This article was written by Jerry Ejonavi. Curious about BigO Notation? Today, we put together a quick guide to answer all the commonly asked BigO questions.
Big O notation (sometimes called Big omega) is one of the most fundamental tools for programmers to analyze the time and space complexity of an algorithm. Big O notation is an asymptotic notation to measure the upper bound performance of an algorithm.
Your choice of algorithm and data structure matters when you write software with strict SLAs or large programs. Big O Notation allows you to compare algorithm performance to find the best for your given situation. The Big O rating helps to ensure you have a lower running time than competitors.
This article aims to provide quick answers about common questions on Big O notation you might have or you might face in an interview.
Let’s get started!
Here’s what we’ll cover today:
 What is Big O Notation?
 What is space complexity and time complexity?
 Big O Notation for data structures
 Big O Notation for sorting algorithms
 Wrapping up and next steps
What is Big O Notation?
Big O Notation is a mathematical function used in computer science to describe an algorithm’s complexity. It is usually a measure of the runtime required for an algorithm’s execution.
But, instead of telling you how fast or slow an algorithm's runtime is, it tells you how an algorithm’s performance changes with the size of the input (size n
).
The biggest factors that affect Big O are the number of steps and the number of iterations the program takes in repeating structures like the for loop.
For our formal definition, we define
constant
c
is a positive constant and the inequality holds after input sizen
crosses a positive threshold n0
If an algorithm performs a computation on each item in an array of size n, we can say the algorithm runs in
What is space complexity and time complexity?
The time complexity of an algorithm quantifies the amount of time taken by an algorithm to run as a function of the length of the input. Similarly, the Space complexity of an algorithm quantifies the amount of space or memory taken by an algorithm to run as a function of the length of the input.
Both depend on several external factors such as computer hardware, operating system, etc, but none of these factors are considered when running an analysis on the algorithm.
Here's some common complexities you'll find for algorithms:
What are functions?
A function is a routine that accepts an input and returns an output. It is expressed as below, where the output is defined in terms of the input
n
.$f(n)=n^2$
Big O Notation for data structures
Data Structure  Insert  Retrieve 

Array 
$O(1)$

$O(1)$

Linked List  At Head:
$O(1)$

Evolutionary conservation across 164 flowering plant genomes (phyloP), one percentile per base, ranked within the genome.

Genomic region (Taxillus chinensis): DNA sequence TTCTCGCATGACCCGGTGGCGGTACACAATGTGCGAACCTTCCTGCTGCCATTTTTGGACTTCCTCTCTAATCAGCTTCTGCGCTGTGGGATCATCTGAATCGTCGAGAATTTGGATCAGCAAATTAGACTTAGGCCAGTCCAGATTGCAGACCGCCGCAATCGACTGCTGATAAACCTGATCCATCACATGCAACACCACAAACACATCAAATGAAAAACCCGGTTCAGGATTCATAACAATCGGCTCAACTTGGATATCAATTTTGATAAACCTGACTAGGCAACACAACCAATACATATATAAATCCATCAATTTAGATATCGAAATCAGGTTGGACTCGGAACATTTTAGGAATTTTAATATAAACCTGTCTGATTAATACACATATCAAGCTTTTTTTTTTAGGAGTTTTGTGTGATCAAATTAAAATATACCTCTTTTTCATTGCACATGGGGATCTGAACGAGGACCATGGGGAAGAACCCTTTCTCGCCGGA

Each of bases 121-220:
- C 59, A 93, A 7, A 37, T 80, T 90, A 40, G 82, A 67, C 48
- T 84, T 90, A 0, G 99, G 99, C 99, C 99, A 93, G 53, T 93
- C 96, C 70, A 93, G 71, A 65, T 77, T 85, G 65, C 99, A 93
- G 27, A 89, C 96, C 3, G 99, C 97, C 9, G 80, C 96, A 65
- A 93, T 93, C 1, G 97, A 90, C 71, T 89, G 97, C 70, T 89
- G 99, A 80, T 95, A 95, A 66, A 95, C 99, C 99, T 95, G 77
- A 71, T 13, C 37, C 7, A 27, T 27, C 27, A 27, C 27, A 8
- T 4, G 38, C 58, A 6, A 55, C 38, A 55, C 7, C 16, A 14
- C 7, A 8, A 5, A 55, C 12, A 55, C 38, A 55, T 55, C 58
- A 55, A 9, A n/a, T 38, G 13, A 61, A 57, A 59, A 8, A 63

At Tail:
$O(n)$

$O(n)$

Binary Search 
$O(n)$

$O(n)$

Dynamic Array 
$O(1)$

$O(1)$

Stack 
$O(1)$

$O(1)$

Hash Table 
$O(n)$

$O(n)$

Big O Notation for sorting algorithms
Sorting Algorithm  Worstcase scenario  Average Case  Bestcase scenario 

Bubble Sort 
$O(n^2)$

$O(n^2)$

$O(n)$

Insertion Sort 
$O(n^2)$

$O(n^2)$

$O(n)$

Selection Sort 
$O(n^2)$

$O(n^2)$

$O(n^2)$

Quick Sort 
$O(n^2)$

$O(n log n)$

$O(n log n)$

Merge Sort 
$O(n log n)$

$O(n log n)$

$O(n log n)$

Heap sort 
$O(n log n)$

$O(n log n)$

$O(n log n)$

Note: even though the worstcase quicksort performance is quadratic, but in practice, quicksort is often used for sorting since its average case is logarithmic.
Wrapping up and next steps
Now that you’ve gotten a handle on the common topics in Big O, you should be suitably prepared to tackle most questions you come across. There are other more technical topics that we didn’t cover such as,
 Complexity Theory
 Big Theta notation
 Lower Bounds Analysis
 Probabilistic Analysis
 Amortized Analysis
 Recursion
If you’d like to learn these topics, check out Educative’s course, BigO Notation For Coding Interviews and Beyond. The course explains the concepts in layman's terms and teaches how to reason about the complexity of algorithms without requiring an extensive mathematical skillset.
Happy Learning!
Top comments (2)
Excellent article! Keep in mind thoigh that Big O != Big Omega. True, big O is the asymptotic upper bound, but big omega is the asymptotic lower bound. Big O represents the best case time complexity, big omega, the worst. Then theres big theta which is the average case. geeksforgeeks.org/differencebetwe...
Polynomial should be n**c with c>2
Nlog(n) is log linaire time
E**n is exponential time, where you can assume the vale of e as 2
Log time is just log(n)